If you lack words for blue and green, do you see them as the same color?
A famous hypothesis proposed that language shapes the way someone sees the world. But in new research, scientists find that babies can tell the difference between color categories – thought to be a distinction of language – even before they can speak.
Matt Masin/The Orange County Register/AP/File
Does language determine the way we see the world? That's what early 20th-century linguists Benjamin Lee Whorf and Edward Sapir argued. In what came to be known as the Sapir-Whorf hypothesis, they proposed that language determines, or at least strongly influences, how human beings think and how they see the world.
If the pair was right, your view of the world would hinge on the vocabulary of your native language.
To test the Sapir-Whorf hypothesis, many scientists have turned to color. Does the way a person's language categorizes colors influence the way that person actually understands colors? For example, does the difference between blue and green register more to someone than, say, light green and dark green?
Researchers separate the two abilities – color perception and language – by studying babies who haven't learned to speak yet in a new study.
And, for these prelinguistic babies, blue and green were different.
This "is the first evidence, to our knowledge, that categorical color perception has a universal starting point prior to language acquisition," study lead author Jiale Yang writes in an email to the Monitor.
The research team showed babies between five and seven months old two different sets of geometrical figures. In one set, the shapes alternated colors between green and blue. In the other, they changed between two different shades of green.
As the shapes changed color, the scientists watched the infants' brain activity.
When the color changed between categories, from blue to green, the babies displayed increased brain activity. But that didn't happen with the two shades of green.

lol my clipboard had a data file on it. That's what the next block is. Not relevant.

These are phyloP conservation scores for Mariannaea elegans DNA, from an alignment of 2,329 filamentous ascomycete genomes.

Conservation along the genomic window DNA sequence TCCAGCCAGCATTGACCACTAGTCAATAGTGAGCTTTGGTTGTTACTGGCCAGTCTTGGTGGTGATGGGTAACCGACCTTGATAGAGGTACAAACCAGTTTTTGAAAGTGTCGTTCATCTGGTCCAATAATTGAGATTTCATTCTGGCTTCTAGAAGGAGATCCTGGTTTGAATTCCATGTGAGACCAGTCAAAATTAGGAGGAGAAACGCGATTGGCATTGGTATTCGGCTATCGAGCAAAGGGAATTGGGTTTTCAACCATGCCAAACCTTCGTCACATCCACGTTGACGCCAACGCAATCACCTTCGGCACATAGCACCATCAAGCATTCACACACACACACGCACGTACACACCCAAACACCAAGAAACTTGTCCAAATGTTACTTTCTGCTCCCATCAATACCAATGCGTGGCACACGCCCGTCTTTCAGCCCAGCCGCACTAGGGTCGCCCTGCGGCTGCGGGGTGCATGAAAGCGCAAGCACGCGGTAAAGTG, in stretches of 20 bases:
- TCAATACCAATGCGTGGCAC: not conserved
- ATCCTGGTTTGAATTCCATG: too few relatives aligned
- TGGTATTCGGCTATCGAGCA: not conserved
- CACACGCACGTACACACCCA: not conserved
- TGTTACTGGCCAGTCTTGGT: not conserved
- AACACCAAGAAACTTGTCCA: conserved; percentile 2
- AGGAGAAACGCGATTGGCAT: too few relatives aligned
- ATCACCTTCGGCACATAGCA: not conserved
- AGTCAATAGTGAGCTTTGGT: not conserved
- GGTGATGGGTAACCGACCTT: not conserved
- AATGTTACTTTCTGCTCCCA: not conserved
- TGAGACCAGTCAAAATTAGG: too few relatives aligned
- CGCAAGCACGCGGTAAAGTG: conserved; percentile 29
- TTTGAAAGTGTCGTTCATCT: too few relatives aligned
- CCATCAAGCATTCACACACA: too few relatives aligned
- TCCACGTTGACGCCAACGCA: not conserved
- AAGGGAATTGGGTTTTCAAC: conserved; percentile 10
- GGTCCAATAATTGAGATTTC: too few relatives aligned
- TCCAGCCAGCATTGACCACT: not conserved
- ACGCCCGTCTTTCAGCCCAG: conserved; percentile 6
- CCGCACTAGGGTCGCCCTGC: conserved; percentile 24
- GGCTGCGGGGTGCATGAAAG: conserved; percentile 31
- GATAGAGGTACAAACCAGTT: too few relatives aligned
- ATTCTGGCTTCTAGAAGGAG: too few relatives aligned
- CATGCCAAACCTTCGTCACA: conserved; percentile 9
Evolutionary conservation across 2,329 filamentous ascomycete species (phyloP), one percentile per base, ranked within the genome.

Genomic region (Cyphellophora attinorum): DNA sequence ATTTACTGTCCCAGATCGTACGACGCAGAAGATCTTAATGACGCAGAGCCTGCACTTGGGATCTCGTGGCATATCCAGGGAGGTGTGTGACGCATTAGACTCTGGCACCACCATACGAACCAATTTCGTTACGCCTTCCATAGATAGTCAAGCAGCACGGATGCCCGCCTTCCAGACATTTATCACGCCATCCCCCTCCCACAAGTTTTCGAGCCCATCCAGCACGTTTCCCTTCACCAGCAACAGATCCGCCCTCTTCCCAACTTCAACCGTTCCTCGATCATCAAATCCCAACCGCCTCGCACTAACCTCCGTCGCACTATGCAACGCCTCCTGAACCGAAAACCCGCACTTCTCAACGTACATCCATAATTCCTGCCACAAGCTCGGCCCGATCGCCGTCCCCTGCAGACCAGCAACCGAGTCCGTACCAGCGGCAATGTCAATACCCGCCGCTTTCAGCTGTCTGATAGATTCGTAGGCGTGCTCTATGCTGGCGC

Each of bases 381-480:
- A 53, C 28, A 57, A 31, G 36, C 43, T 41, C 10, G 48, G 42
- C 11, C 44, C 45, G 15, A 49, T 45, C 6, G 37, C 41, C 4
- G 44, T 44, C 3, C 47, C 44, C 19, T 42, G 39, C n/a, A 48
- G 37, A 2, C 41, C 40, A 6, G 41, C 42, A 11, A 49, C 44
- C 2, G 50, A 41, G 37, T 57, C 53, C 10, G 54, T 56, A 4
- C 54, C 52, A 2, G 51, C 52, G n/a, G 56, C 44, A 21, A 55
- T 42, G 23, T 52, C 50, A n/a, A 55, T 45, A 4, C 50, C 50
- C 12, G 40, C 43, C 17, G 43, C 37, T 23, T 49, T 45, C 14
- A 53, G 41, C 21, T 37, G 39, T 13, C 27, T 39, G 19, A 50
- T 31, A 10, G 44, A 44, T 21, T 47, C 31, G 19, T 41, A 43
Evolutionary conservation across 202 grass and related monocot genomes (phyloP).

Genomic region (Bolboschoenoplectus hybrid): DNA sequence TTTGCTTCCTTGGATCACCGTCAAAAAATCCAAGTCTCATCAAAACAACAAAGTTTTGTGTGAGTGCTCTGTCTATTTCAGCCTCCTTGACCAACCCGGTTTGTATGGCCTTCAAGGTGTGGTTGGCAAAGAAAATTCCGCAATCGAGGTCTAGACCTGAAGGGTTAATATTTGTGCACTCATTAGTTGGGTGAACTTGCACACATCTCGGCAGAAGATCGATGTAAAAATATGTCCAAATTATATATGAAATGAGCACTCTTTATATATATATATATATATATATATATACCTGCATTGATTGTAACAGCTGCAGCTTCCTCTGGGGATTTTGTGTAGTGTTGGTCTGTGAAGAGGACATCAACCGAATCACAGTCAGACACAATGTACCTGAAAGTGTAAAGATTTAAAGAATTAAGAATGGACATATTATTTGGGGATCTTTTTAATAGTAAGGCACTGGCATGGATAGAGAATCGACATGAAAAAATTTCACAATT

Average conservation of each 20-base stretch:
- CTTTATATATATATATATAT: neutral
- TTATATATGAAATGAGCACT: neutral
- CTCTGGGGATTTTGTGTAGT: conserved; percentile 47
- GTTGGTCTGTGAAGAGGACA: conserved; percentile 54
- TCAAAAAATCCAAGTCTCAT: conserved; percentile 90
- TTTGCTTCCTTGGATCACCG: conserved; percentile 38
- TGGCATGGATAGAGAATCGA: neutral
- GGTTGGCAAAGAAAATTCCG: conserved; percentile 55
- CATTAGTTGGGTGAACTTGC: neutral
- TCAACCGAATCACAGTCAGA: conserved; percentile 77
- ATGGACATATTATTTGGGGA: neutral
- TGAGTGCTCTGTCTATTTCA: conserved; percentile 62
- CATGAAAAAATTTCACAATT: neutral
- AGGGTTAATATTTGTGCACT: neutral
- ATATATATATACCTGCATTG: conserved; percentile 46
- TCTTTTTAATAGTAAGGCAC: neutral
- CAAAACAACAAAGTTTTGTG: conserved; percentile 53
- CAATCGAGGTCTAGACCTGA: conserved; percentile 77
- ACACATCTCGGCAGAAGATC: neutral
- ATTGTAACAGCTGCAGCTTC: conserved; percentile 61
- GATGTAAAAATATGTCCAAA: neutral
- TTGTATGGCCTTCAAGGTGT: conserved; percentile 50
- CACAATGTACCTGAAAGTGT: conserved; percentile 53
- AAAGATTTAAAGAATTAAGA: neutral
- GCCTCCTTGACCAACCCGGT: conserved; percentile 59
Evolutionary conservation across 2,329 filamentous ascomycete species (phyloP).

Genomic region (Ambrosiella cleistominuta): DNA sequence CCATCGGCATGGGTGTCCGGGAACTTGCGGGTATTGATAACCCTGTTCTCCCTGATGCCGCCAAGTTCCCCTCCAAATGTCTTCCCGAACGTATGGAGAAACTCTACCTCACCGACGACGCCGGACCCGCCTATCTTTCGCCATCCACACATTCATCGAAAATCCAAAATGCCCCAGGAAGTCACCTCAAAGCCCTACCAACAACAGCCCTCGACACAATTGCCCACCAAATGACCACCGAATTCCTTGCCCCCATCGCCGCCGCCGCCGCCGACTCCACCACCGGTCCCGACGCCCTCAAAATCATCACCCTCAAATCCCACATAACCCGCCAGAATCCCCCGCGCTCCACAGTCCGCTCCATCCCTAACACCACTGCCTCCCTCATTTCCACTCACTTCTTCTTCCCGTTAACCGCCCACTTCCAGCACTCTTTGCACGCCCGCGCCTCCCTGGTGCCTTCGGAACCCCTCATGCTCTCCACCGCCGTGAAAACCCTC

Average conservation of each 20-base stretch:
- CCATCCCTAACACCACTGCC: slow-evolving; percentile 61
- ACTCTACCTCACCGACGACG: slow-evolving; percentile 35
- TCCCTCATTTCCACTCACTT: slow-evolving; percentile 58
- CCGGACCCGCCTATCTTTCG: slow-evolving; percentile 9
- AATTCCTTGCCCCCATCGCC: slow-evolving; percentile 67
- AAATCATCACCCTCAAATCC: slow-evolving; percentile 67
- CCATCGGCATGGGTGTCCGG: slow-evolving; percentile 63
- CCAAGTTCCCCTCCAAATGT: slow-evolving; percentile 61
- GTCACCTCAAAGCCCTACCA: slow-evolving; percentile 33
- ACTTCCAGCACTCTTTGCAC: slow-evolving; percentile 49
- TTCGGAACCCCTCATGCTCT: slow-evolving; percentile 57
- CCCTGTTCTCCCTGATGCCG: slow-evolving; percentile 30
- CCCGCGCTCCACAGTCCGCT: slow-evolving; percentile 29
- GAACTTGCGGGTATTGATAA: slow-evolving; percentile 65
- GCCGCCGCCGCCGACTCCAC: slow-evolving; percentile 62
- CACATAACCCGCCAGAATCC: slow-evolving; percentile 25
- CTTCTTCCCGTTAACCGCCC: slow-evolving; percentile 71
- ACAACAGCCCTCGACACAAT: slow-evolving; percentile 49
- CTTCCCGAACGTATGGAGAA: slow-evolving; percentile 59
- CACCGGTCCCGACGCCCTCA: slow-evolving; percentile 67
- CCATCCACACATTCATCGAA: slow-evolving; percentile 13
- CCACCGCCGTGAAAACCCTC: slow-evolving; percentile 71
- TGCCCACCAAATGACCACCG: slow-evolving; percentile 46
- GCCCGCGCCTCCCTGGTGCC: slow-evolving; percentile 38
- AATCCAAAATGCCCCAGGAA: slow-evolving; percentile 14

"These results indicated that different color categories are differently encoded in prelinguistic infants, as similar as the brain activities of adults, which implies that color categories may develop in the visual system before language acquisition," Dr. Yang says. The team's results are reported in a paper published Monday in the journal Proceedings of the National Academy of Sciences.
But this doesn't exactly disprove the Sapir-Whorf hypothesis. Language can still have influence.
As Yang says, categorical color distinctions still "may be later shaped by language learning."
And the Sapir-Whorf hypothesis isn't limited to color. Language could influence our perceptions of the world in a myriad of ways.
For example, different languages can change a conversation simply by subtle implications of words.
As Guy Deutscher, a linguistics and cultures researcher, wrote in an article for The New York Times Magazine in 2010:
Consider this example. Suppose I say to you in English that "I spent yesterday evening with a neighbor." You may well wonder whether my companion was male or female, but I have the right to tell you politely that it’s none of your business. But if we were speaking French or German, I wouldn’t have the privilege to equivocate in this way, because I would be obliged by the grammar of language to choose between voisin or voisine; Nachbar or Nachbarin. These languages compel me to inform you about the sex of my companion whether or not I feel it is remotely your concern.